Carroll & Graf 1999



Food & Wine Book of the Year, 1999

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Other Books by Andrew Barr

Drink: A Social History of America

Author: Andrew Barr

In this shrewd cultural history of drink in America, Andrew Barr considers the significance of alcohol, historically and socially, symbolic and real, in the evolution of a nation born of a rebel spirit and intoxicated by liberty - and sometimes by rum or raw whiskey, which the colonists preferred to their royally taxed British tea. While Americans have both asserted and celebrated their freedoms with alcohol they have also, in Barr's perceptive historical view, put it to more insidious use; in suppressing native American populations in the country's expansion west, for instance, or in controlling acculturation of immigrants. Blending his candidly opinionated take on history with a lively bit of cultural anthropology, Barr examines not only the social influences that determine what, where, and why we choose to drink but also the social ills that have been attributed to alcohol, from the supposed decline in national values to the dipsomaniacal state of our national health. Barr argues, however, that the scapegoating of alcohol by moral alarmists, the medical establishment, and platform politicians has more often produced dubious cures and moral hypocrisy than it has accomplished social good.

Drink: A Social History of America

Food & Wine:

A witty, highly opinionated ... well-written sociological opus that covers everything from the Pilgrims to Prohibition.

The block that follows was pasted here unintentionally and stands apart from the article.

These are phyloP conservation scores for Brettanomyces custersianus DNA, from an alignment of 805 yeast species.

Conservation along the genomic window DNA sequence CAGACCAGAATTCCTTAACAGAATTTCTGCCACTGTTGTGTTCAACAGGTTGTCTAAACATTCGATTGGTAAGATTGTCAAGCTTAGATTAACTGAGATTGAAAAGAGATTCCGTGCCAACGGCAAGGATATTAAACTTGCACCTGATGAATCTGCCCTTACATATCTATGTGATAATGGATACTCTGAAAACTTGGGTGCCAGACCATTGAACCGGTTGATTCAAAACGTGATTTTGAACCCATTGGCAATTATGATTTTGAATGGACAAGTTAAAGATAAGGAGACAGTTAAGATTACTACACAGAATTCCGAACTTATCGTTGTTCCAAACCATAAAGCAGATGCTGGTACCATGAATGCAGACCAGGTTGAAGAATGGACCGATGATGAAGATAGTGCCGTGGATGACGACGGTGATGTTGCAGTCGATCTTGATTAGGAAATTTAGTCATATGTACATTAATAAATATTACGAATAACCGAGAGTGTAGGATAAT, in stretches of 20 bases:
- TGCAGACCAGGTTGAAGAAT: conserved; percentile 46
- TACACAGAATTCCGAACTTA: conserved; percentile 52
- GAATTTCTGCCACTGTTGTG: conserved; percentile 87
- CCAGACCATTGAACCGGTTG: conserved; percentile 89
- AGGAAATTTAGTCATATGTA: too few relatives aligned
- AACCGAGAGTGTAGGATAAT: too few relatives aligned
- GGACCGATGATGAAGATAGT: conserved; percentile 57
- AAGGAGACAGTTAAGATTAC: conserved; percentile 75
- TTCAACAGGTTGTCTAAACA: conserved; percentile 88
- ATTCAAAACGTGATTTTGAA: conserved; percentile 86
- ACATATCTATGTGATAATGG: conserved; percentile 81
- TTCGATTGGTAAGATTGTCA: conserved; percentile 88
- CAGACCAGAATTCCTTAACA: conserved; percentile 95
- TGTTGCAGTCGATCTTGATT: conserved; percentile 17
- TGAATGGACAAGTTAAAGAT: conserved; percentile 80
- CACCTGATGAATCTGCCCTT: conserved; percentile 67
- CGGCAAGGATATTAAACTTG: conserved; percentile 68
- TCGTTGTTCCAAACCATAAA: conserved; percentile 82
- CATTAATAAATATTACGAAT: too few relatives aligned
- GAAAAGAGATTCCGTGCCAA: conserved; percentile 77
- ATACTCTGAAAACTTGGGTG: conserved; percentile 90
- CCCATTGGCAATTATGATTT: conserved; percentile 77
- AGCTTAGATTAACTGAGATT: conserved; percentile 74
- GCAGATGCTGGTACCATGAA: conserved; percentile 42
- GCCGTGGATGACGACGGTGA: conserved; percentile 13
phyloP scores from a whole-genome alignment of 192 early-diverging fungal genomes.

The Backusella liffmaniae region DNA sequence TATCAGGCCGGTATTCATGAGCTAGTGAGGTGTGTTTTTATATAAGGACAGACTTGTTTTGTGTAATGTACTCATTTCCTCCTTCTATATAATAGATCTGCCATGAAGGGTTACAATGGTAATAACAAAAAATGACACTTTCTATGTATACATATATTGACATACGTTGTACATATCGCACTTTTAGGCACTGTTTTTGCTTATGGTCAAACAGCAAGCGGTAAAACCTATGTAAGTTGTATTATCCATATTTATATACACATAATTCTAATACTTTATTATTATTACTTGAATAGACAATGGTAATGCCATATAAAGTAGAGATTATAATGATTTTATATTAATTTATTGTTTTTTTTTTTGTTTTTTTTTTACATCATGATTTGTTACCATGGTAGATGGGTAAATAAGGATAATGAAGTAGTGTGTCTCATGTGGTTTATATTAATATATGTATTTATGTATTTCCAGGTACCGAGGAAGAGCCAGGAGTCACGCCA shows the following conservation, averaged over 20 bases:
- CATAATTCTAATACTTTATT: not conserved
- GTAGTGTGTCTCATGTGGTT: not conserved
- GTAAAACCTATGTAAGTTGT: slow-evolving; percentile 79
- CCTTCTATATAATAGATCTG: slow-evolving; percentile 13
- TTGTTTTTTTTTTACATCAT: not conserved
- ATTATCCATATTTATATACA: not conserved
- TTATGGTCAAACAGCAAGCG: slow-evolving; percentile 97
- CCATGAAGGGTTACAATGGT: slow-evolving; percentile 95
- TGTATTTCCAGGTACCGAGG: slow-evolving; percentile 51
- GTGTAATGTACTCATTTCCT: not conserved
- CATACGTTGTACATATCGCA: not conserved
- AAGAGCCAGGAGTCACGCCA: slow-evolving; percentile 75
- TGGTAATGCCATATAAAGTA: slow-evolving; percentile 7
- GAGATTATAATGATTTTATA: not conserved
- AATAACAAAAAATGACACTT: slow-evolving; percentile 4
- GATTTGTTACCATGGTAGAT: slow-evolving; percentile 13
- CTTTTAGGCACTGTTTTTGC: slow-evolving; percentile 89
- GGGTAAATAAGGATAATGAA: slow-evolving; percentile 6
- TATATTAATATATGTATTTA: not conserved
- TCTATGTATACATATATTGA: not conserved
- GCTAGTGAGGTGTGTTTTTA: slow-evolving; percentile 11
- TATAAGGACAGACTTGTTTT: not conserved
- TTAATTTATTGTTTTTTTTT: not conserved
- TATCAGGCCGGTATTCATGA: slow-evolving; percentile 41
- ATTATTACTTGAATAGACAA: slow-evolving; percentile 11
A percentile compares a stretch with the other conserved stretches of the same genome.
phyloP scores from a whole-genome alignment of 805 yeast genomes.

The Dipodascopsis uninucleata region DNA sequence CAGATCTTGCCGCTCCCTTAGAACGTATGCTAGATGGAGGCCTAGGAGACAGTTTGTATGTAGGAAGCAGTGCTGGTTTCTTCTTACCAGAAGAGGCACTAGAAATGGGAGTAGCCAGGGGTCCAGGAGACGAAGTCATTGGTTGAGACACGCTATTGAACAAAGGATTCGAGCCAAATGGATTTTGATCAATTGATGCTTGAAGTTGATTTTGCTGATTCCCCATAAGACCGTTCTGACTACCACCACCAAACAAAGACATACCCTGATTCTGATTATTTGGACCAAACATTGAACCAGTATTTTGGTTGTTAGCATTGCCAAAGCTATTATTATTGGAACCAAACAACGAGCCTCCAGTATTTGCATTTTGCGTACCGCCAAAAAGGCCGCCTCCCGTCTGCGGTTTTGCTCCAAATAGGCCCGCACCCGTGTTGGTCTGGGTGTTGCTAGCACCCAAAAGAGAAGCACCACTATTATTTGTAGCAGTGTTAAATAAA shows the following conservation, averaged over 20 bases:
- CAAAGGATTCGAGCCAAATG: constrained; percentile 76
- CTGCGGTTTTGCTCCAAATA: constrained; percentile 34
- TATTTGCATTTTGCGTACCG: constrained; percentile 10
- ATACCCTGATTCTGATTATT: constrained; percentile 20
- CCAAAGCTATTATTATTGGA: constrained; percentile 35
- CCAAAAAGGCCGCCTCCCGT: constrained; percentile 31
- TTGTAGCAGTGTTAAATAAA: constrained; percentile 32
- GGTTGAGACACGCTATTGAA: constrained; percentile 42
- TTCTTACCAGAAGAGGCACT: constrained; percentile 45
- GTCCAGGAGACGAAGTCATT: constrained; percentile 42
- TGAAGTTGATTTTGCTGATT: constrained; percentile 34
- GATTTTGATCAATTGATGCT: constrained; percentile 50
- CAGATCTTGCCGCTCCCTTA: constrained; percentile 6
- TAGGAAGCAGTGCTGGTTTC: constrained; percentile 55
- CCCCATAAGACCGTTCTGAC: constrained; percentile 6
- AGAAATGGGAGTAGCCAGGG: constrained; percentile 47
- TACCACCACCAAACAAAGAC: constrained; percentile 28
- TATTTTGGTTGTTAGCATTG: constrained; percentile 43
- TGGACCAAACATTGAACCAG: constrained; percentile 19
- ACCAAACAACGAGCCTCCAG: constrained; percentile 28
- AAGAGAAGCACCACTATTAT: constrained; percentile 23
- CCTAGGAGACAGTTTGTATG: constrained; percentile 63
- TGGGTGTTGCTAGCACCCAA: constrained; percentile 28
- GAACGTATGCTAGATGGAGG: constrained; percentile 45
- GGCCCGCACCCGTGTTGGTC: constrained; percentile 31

The New Yorker:

Witty, wide-ranging.



Provocative, entertaining.


Library Journal:

Barr employs the fields of history, cultural anthropology, pharmacology, religion, economics, nutrition, law, technology, and psychology in his consideration of alcohol consumption in the United States. A Sunday Times writer in London, Barr brings a unique perspective and biting satirical commentary to his work ... thought-provoking and impressively researched.


The New York Times Book Review:

Picks up some taken-for-granted assumptions and gives them a workthwhile shaking. Reading this book makes you feel as if you were putting his advice into practice, enjoying a rambling, mildly intoxicated dinner conversation with a lively companion.


Forbes FYI:

A diligently researched history, a rousing read and a feisty challenge to modern-day puritans.



A sprightly, well-informed, and quarrelsome book filled with fascinating detail, interpretive insights, and the author's self-confident judgment.


Publishers Weekly:

This cheerful mixture of polemic and social history ... is briskly engaging and full of wondrous lore.


Time Out New York:

[A] provocative point of view in an increasingly sober climate.